**Let’s sit and ponder where our mathematics came from.**

Sumerian mathematics was used in ancient Mesopotamia (present-day Iraq) as early as th**e 4th millennium BCE**. Sumerian mathematical texts are **written in cuneiform script,** and they include **tables of squares, cubes, reciprocals, and a variety of other mathematical concepts.**

The Sumerians used a **base-60 numbering system,** which is the source of our modern-day use of **60 seconds in a minute**, **60 minutes in an hour**, and **360 degrees in a circle**.

They also had a system of **weights and measures**, and they were able to perform **basic arithmetic operations such as addition, subtraction, multiplication, and division**. However, they did not have an algorithm for long division, and they did not use fractions.

The ancient Sumerians lived in Mesopotamia, which is a historical region located in the eastern Mediterranean. It is situated between the Tigris and Euphrates rivers.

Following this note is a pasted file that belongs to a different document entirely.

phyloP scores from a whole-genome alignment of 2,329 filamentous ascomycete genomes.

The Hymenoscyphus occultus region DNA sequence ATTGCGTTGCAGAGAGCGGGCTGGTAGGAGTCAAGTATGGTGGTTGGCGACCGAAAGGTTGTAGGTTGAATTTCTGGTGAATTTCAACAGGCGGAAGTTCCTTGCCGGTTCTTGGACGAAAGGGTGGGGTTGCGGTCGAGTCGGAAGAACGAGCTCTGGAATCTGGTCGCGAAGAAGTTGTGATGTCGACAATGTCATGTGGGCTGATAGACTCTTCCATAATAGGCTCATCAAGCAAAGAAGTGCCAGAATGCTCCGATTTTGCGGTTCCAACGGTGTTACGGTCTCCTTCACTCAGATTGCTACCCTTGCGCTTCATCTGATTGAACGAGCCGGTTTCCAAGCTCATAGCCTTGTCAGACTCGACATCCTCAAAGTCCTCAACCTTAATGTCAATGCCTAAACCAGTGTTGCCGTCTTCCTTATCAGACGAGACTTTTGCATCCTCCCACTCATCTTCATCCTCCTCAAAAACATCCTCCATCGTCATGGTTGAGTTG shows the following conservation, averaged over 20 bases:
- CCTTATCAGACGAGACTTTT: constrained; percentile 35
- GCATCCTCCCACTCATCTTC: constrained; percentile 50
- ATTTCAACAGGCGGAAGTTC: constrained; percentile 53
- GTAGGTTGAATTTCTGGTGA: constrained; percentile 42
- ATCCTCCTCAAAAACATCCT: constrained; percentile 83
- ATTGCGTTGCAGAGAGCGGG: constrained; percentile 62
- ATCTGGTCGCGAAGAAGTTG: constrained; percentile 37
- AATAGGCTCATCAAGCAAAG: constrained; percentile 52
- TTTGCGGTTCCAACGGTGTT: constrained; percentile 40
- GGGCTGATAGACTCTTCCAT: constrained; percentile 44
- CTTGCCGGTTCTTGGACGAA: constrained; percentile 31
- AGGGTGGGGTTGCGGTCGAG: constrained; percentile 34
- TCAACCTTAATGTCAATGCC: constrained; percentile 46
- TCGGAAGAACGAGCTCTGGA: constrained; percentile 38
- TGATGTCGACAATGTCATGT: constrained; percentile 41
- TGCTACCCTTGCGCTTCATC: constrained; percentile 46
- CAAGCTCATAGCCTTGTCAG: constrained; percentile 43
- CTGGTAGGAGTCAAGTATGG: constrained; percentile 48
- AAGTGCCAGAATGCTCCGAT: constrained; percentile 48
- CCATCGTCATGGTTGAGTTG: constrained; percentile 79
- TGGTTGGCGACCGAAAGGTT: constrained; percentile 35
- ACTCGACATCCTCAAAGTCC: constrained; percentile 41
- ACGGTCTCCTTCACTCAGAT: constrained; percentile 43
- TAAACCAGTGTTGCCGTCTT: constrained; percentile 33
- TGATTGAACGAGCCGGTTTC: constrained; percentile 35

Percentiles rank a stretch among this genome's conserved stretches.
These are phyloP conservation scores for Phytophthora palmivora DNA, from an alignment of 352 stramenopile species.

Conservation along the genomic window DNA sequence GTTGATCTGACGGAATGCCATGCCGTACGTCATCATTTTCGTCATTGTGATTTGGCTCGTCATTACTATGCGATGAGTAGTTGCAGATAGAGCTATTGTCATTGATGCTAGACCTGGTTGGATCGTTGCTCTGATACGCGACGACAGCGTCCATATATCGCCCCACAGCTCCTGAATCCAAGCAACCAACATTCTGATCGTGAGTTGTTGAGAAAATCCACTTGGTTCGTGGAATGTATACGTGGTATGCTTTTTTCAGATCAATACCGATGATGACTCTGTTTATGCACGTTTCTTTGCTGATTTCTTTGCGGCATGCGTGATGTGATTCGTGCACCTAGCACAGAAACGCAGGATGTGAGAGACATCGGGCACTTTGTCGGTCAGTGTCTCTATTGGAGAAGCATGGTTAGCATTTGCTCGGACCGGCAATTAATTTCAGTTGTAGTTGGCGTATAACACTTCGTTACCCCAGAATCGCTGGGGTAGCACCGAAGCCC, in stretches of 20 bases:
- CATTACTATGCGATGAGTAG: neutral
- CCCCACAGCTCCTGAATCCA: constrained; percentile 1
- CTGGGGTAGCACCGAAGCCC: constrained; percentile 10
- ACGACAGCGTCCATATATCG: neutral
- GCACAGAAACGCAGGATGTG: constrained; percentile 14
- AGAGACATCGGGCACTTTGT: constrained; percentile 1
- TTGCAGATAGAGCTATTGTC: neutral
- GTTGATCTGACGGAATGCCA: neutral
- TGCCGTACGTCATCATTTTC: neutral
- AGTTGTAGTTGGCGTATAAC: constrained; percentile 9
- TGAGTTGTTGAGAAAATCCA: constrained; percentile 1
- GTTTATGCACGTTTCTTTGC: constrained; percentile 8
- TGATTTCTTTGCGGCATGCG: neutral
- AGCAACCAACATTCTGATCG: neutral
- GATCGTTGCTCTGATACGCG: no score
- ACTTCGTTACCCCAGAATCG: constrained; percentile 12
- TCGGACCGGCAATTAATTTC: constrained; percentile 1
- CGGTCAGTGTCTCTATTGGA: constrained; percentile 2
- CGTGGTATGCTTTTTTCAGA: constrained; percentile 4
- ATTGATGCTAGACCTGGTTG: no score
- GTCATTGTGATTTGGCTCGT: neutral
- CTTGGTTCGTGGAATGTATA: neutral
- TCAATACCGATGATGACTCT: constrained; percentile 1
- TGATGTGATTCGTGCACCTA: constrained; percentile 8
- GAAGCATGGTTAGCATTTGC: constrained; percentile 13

It encompasses parts of present-day Iraq, Kuwait, northeastern Syria, southeastern Turkey, and some parts of Iran. Sumer was the southernmost part of Mesopotamia, and it was located in what is now southern Iraq.

Sumer was made up of a collection of city-states, each with its own ruler, and it was the first civilization to develop in the region. The capital of Sumer was the city of Ur, which was one of the most important Sumerian city-states. Other important Sumerian cities included Uruk, Lagash, and Nippur.

Math was necessary all throughout history, even in ancient times. The ancient Sumerians used it for agricultural needs such as plotting out land, for taxation of individuals, to describe large numbers when talking about the heavens and in talking about time and the calendar.

This was one of the first groups of people we know about, but let’s not make the mistake of thinking it WAS the first. I assume it was the first that was well documented. And that we didn’t lose all of their information in a catastrophic library fire.

We will be talking about math, mathematicians, library fires and more in this course. I’ll leave you with this one parting thought for this first lesson. Know that there are many different topical areas to learn about in math. If you’ve never thought about what all those areas are, you are in for a real treat with this video. Watch this and then I’ll see you for lesson 2!

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